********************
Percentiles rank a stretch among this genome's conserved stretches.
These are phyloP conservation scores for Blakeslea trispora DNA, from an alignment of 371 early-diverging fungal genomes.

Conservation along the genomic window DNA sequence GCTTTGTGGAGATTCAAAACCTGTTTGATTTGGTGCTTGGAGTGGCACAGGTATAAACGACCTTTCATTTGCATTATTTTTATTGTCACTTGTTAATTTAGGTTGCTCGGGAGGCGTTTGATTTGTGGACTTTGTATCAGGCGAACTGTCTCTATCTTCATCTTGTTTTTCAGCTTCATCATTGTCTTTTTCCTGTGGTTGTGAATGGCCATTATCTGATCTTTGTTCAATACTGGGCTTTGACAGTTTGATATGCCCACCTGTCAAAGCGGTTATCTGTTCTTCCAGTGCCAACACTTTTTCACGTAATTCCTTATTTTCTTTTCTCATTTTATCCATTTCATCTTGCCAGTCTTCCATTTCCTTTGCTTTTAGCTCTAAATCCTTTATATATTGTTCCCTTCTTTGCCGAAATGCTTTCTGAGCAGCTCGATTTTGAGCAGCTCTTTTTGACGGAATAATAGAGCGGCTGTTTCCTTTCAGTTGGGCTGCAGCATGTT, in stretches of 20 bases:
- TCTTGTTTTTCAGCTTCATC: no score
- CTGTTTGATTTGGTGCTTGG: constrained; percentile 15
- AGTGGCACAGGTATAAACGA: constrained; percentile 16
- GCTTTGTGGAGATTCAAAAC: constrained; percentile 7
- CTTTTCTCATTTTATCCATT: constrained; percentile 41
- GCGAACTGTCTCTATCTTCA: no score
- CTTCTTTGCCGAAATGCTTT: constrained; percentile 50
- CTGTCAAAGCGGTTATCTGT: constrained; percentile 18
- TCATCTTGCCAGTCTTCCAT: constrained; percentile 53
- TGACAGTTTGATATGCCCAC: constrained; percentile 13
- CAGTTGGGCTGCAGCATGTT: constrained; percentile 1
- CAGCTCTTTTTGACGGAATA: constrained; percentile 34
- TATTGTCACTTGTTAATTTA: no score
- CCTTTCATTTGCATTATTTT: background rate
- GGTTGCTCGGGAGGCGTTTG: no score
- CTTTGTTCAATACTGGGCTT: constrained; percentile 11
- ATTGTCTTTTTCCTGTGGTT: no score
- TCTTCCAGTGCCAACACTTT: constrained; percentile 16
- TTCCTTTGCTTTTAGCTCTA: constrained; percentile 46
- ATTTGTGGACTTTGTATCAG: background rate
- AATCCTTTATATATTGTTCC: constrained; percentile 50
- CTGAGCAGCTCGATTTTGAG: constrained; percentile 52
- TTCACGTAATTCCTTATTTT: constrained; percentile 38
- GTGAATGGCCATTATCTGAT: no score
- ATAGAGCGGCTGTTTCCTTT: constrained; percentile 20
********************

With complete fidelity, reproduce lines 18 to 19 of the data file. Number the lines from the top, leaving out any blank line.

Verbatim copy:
- GGTTGCTCGGGAGGCGTTTG: no score
- CTTTGTTCAATACTGGGCTT: constrained; percentile 11